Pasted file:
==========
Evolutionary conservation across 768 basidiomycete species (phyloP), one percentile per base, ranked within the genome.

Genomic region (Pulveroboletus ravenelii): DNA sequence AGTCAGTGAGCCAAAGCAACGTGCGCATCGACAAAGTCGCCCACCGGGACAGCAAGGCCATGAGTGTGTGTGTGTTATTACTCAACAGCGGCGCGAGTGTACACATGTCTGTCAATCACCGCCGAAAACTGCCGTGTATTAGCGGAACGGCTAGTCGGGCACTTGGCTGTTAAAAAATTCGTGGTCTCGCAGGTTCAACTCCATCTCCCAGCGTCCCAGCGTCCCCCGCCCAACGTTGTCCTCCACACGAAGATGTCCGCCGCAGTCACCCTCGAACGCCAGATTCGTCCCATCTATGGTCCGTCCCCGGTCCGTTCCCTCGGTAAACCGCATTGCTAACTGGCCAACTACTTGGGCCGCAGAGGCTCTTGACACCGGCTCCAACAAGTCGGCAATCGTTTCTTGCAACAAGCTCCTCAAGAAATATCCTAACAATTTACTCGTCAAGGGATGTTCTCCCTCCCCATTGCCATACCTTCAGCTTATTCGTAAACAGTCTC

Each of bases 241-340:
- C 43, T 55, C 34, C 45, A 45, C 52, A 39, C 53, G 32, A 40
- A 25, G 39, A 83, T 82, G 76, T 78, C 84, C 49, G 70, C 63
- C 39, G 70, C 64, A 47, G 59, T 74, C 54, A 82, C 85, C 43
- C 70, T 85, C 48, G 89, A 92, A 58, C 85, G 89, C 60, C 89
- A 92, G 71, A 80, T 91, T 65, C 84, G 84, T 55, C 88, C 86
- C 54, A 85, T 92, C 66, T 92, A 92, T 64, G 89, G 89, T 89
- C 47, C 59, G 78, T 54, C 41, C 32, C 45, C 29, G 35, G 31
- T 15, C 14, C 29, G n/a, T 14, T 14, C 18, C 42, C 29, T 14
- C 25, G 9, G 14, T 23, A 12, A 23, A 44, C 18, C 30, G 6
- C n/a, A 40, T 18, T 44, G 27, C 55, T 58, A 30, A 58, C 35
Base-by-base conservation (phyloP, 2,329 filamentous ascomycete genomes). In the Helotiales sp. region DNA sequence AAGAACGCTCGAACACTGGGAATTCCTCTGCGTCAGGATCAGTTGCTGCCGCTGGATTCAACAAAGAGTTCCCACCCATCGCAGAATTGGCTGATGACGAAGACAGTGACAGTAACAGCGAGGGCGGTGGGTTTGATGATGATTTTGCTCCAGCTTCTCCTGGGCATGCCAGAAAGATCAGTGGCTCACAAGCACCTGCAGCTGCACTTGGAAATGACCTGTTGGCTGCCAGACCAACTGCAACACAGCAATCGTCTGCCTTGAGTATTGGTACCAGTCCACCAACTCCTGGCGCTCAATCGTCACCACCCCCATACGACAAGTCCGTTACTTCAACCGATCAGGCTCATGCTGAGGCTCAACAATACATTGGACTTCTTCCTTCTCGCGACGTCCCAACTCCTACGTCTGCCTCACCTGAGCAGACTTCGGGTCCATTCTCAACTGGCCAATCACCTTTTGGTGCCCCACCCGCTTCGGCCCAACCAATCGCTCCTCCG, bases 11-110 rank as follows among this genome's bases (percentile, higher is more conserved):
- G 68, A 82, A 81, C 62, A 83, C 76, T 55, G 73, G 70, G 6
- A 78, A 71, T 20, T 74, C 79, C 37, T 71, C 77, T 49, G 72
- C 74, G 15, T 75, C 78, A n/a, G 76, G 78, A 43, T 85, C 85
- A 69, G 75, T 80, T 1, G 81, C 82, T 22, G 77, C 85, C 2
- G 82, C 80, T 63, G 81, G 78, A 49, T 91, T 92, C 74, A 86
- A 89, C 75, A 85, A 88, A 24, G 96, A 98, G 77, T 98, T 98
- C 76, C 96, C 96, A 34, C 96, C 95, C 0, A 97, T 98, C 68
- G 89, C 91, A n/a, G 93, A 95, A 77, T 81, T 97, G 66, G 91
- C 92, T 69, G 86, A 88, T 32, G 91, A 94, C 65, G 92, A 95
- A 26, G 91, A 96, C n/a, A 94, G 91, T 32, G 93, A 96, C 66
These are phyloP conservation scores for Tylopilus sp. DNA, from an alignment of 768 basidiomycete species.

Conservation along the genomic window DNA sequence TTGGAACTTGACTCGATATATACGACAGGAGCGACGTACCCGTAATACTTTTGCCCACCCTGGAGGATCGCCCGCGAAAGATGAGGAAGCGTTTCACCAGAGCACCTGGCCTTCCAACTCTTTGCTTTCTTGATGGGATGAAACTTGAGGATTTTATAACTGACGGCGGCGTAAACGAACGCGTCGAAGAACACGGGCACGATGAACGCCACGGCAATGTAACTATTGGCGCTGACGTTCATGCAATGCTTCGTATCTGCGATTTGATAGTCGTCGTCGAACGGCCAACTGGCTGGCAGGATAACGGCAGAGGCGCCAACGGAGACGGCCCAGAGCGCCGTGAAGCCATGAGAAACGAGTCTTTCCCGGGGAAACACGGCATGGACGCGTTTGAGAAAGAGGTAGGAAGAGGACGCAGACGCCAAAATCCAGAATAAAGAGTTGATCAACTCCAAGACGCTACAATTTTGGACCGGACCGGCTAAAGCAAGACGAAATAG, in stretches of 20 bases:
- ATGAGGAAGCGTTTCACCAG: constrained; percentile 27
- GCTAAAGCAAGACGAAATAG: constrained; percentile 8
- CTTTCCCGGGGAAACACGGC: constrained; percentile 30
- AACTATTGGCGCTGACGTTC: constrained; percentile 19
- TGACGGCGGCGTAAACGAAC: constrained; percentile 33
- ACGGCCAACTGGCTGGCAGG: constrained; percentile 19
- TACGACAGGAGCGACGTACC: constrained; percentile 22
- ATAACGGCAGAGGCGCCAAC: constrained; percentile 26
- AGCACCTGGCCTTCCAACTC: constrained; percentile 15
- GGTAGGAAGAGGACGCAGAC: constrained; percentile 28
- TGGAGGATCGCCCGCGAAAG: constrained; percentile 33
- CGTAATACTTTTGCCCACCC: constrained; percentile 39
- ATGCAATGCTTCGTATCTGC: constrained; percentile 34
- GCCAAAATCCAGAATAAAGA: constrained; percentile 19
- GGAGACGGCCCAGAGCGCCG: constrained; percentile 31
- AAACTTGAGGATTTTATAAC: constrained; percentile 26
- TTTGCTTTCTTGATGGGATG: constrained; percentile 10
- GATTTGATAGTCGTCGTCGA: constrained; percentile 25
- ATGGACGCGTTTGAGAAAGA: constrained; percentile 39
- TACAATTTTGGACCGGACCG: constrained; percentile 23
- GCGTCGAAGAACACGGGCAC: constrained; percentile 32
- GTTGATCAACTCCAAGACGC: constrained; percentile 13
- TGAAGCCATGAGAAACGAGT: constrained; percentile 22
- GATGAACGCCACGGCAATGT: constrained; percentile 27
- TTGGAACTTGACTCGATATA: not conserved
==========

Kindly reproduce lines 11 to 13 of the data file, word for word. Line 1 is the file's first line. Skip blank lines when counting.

- T 15, C 14, C 29, G n/a, T 14, T 14, C 18, C 42, C 29, T 14
- C 25, G 9, G 14, T 23, A 12, A 23, A 44, C 18, C 30, G 6
- C n/a, A 40, T 18, T 44, G 27, C 55, T 58, A 30, A 58, C 35